Safari Day 2: Ngorongoro Crater

I woke up in Mosquito River without a single bite and went out the gate of the campground to talk with the locals. One old guy gave me his number in case I ever come back to Mto Wambu. I hope I will.

After Amisi’s lovely breakfast of eggs, crepes, and fruit, we loaded up the gear and drove to Ngorongoro crater through Mbulu land, where my night watchman Samwel is from. It’s a farming area with rich soil and beautiful fields leading up to the crater, which rises like a wall of jungle from the rolling hills.

We offloaded at Simba campsite and drove down the steep switchback roads to the bottom of the crater, where we were met with rain and more animals than I ever dreamed could live in one place. If Manyara is the best piece of pie you’ve ever eaten, Ngorongoro is the ultimate feast, for the senses and the soul.

Gabrieli told us on the way down that the name comes from the sound the bells make on the Maasai cattle. “Ngoro (high-pitched) ngoro (low-pitched).” Maasai used to live in the crater, but now they are confined to the rim and the outer slopes and the valleys. On the way down we saw them with their cows grazing among zebras and wildebeest.

During the first part of the afternoon we withstood intermittent showers while watching thousands of gazelles, zebras, wildebeest, and buffalo, with the occasional warthog, hyena, or colorful bird. The most beautiful for me were the crowned cranes, a miracle of natural selection so amazing you have to look twice. We saw a male bustard — four feet high — displaying like a grouse in spring. We saw hundreds of ibises, pools of hippos, and finally a pride of lions lazing about on the rocks. They were a mix of mature females and young ones — an adolescent male showing the big head that would someday be covered in a mane.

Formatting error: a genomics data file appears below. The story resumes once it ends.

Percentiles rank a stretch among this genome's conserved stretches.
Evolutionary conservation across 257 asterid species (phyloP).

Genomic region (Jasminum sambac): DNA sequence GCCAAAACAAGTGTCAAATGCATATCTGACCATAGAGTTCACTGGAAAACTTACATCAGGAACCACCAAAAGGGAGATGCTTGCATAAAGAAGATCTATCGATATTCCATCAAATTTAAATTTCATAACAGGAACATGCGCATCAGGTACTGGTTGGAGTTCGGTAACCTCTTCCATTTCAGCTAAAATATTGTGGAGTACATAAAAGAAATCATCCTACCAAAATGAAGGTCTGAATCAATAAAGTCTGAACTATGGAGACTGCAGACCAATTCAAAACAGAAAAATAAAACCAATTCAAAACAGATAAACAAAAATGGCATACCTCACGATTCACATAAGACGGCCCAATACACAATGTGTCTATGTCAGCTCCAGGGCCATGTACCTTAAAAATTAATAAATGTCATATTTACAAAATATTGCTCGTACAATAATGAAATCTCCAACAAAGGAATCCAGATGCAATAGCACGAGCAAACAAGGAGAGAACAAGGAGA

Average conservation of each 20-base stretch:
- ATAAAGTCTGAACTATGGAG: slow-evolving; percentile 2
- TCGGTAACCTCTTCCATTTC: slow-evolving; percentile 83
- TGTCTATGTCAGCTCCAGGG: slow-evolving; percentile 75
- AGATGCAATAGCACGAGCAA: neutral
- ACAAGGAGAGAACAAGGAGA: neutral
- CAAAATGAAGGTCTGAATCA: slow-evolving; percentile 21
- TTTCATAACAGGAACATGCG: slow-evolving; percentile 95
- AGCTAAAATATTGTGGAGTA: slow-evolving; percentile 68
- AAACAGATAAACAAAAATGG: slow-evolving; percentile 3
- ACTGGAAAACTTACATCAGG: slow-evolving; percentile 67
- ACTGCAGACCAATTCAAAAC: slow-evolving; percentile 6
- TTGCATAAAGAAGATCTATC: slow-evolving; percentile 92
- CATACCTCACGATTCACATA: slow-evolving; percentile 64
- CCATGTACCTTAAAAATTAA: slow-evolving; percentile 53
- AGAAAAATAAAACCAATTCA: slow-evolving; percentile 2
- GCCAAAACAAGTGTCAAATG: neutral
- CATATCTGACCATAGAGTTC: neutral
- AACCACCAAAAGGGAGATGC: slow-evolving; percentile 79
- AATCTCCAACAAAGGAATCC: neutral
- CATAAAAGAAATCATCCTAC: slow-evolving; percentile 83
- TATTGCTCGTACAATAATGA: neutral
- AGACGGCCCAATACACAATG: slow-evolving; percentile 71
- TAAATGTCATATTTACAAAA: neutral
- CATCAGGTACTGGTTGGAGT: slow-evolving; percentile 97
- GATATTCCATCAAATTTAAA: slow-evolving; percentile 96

As we crossed the flat crater, we saw a few bull elephants in the distance — gigantic from afar, humongous as we approached. They were walking toward the road from two directions, four on one side and three on the other, and they converged on us like they wanted to give us a show. Up close they were immense, 12 feet high at the shoulder, so near we could see the veins in their ears, the dirt they’d thrown on their backs, and the mud on their tusks.

After a long time with ndovu, we kept driving, and Gabrieli spotted two black rhinos in the distance — among the most endangered mammals on earth. He was surprised to see two nuzzling up to each other, horn to horn.

We saw a gazelle and a jackal brush past each other (see photo), more gazelles play fighting, and an augur buzzard up close, tame as a pet. Gabrieli shared interesting facts about each animal, and he could identify every bird we saw, often with just a glimpse of its silhouette against the sky.

All that took four to five hours, and as we headed out to beat closing time, we passed another pool of hippos just as a big daddy rose out of the water with a yawn, showing teeth as long as my hand. In contrast, a baby rested its head on a mother’s face.

I had read about the density of creatures in the crater, but I still couldn’t believe we could see so many wild animals, and such a variety, and so close, and so tame.

If only my wildlife loving wife had been there. Once in the wilderness she surprised me by using the phrase, “I’m stoked.” Someday I’ll bring her there, and it’ll burn her eyes.

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